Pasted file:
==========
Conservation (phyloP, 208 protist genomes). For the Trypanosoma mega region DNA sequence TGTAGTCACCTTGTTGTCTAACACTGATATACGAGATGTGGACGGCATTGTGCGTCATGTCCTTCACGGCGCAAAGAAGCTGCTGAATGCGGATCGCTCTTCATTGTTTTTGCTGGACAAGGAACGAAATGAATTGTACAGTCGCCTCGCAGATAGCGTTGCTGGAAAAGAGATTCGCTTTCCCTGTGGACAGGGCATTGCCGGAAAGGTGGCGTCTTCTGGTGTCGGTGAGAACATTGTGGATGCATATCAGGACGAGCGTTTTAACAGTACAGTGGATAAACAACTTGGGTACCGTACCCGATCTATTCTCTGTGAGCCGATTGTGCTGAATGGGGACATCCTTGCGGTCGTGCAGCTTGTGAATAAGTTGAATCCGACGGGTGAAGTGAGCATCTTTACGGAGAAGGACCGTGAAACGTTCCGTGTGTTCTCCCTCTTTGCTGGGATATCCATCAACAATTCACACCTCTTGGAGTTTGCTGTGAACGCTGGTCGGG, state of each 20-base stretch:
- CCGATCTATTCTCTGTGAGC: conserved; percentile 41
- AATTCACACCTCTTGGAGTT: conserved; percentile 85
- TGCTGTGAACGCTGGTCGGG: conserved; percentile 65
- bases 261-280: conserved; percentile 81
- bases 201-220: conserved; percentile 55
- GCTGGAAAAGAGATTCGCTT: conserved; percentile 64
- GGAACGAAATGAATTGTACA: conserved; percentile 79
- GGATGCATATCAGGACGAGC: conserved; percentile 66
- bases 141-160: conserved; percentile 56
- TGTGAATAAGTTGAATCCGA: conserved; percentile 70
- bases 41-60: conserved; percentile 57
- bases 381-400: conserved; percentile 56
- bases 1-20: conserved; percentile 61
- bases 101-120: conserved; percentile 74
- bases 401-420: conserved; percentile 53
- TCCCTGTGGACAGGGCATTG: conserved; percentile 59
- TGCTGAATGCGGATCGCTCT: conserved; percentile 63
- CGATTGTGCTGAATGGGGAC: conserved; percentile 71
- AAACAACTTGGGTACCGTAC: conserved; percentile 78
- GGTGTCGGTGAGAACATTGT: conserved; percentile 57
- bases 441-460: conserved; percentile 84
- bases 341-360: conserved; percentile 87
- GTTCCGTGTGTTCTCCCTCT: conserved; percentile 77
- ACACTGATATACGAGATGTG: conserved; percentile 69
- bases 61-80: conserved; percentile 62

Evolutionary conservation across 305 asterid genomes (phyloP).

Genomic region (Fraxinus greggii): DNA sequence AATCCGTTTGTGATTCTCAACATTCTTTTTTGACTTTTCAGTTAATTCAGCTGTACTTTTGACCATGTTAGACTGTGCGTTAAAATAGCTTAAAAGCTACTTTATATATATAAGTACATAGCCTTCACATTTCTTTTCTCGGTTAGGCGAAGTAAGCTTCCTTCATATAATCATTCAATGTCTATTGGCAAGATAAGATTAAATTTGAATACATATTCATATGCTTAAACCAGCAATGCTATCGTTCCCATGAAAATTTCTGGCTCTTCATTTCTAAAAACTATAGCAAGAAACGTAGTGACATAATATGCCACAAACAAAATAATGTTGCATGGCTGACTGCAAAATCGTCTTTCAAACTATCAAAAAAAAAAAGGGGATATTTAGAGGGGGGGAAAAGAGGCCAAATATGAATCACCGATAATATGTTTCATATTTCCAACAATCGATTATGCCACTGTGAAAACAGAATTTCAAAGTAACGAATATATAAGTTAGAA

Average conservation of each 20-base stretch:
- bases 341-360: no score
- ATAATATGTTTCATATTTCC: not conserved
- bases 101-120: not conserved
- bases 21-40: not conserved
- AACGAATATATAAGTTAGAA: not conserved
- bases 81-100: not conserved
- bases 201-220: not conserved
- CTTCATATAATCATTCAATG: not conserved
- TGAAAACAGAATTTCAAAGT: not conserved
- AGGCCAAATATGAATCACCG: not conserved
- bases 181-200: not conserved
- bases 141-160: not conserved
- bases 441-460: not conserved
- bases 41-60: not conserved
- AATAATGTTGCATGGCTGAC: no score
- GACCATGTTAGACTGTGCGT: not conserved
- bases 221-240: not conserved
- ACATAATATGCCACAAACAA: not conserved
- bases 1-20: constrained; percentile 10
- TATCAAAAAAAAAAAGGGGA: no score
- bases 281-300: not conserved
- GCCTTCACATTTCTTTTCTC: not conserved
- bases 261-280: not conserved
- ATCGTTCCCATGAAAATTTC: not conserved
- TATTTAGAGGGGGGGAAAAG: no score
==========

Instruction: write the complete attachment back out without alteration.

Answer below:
Conservation (phyloP, 208 protist genomes). For the Trypanosoma mega region DNA sequence TGTAGTCACCTTGTTGTCTAACACTGATATACGAGATGTGGACGGCATTGTGCGTCATGTCCTTCACGGCGCAAAGAAGCTGCTGAATGCGGATCGCTCTTCATTGTTTTTGCTGGACAAGGAACGAAATGAATTGTACAGTCGCCTCGCAGATAGCGTTGCTGGAAAAGAGATTCGCTTTCCCTGTGGACAGGGCATTGCCGGAAAGGTGGCGTCTTCTGGTGTCGGTGAGAACATTGTGGATGCATATCAGGACGAGCGTTTTAACAGTACAGTGGATAAACAACTTGGGTACCGTACCCGATCTATTCTCTGTGAGCCGATTGTGCTGAATGGGGACATCCTTGCGGTCGTGCAGCTTGTGAATAAGTTGAATCCGACGGGTGAAGTGAGCATCTTTACGGAGAAGGACCGTGAAACGTTCCGTGTGTTCTCCCTCTTTGCTGGGATATCCATCAACAATTCACACCTCTTGGAGTTTGCTGTGAACGCTGGTCGGG, state of each 20-base stretch:
- CCGATCTATTCTCTGTGAGC: conserved; percentile 41
- AATTCACACCTCTTGGAGTT: conserved; percentile 85
- TGCTGTGAACGCTGGTCGGG: conserved; percentile 65
- bases 261-280: conserved; percentile 81
- bases 201-220: conserved; percentile 55
- GCTGGAAAAGAGATTCGCTT: conserved; percentile 64
- GGAACGAAATGAATTGTACA: conserved; percentile 79
- GGATGCATATCAGGACGAGC: conserved; percentile 66
- bases 141-160: conserved; percentile 56
- TGTGAATAAGTTGAATCCGA: conserved; percentile 70
- bases 41-60: conserved; percentile 57
- bases 381-400: conserved; percentile 56
- bases 1-20: conserved; percentile 61
- bases 101-120: conserved; percentile 74
- bases 401-420: conserved; percentile 53
- TCCCTGTGGACAGGGCATTG: conserved; percentile 59
- TGCTGAATGCGGATCGCTCT: conserved; percentile 63
- CGATTGTGCTGAATGGGGAC: conserved; percentile 71
- AAACAACTTGGGTACCGTAC: conserved; percentile 78
- GGTGTCGGTGAGAACATTGT: conserved; percentile 57
- bases 441-460: conserved; percentile 84
- bases 341-360: conserved; percentile 87
- GTTCCGTGTGTTCTCCCTCT: conserved; percentile 77
- ACACTGATATACGAGATGTG: conserved; percentile 69
- bases 61-80: conserved; percentile 62

Evolutionary conservation across 305 asterid genomes (phyloP).

Genomic region (Fraxinus greggii): DNA sequence AATCCGTTTGTGATTCTCAACATTCTTTTTTGACTTTTCAGTTAATTCAGCTGTACTTTTGACCATGTTAGACTGTGCGTTAAAATAGCTTAAAAGCTACTTTATATATATAAGTACATAGCCTTCACATTTCTTTTCTCGGTTAGGCGAAGTAAGCTTCCTTCATATAATCATTCAATGTCTATTGGCAAGATAAGATTAAATTTGAATACATATTCATATGCTTAAACCAGCAATGCTATCGTTCCCATGAAAATTTCTGGCTCTTCATTTCTAAAAACTATAGCAAGAAACGTAGTGACATAATATGCCACAAACAAAATAATGTTGCATGGCTGACTGCAAAATCGTCTTTCAAACTATCAAAAAAAAAAAGGGGATATTTAGAGGGGGGGAAAAGAGGCCAAATATGAATCACCGATAATATGTTTCATATTTCCAACAATCGATTATGCCACTGTGAAAACAGAATTTCAAAGTAACGAATATATAAGTTAGAA

Average conservation of each 20-base stretch:
- bases 341-360: no score
- ATAATATGTTTCATATTTCC: not conserved
- bases 101-120: not conserved
- bases 21-40: not conserved
- AACGAATATATAAGTTAGAA: not conserved
- bases 81-100: not conserved
- bases 201-220: not conserved
- CTTCATATAATCATTCAATG: not conserved
- TGAAAACAGAATTTCAAAGT: not conserved
- AGGCCAAATATGAATCACCG: not conserved
- bases 181-200: not conserved
- bases 141-160: not conserved
- bases 441-460: not conserved
- bases 41-60: not conserved
- AATAATGTTGCATGGCTGAC: no score
- GACCATGTTAGACTGTGCGT: not conserved
- bases 221-240: not conserved
- ACATAATATGCCACAAACAA: not conserved
- bases 1-20: constrained; percentile 10
- TATCAAAAAAAAAAAGGGGA: no score
- bases 281-300: not conserved
- GCCTTCACATTTCTTTTCTC: not conserved
- bases 261-280: not conserved
- ATCGTTCCCATGAAAATTTC: not conserved
- TATTTAGAGGGGGGGAAAAG: no score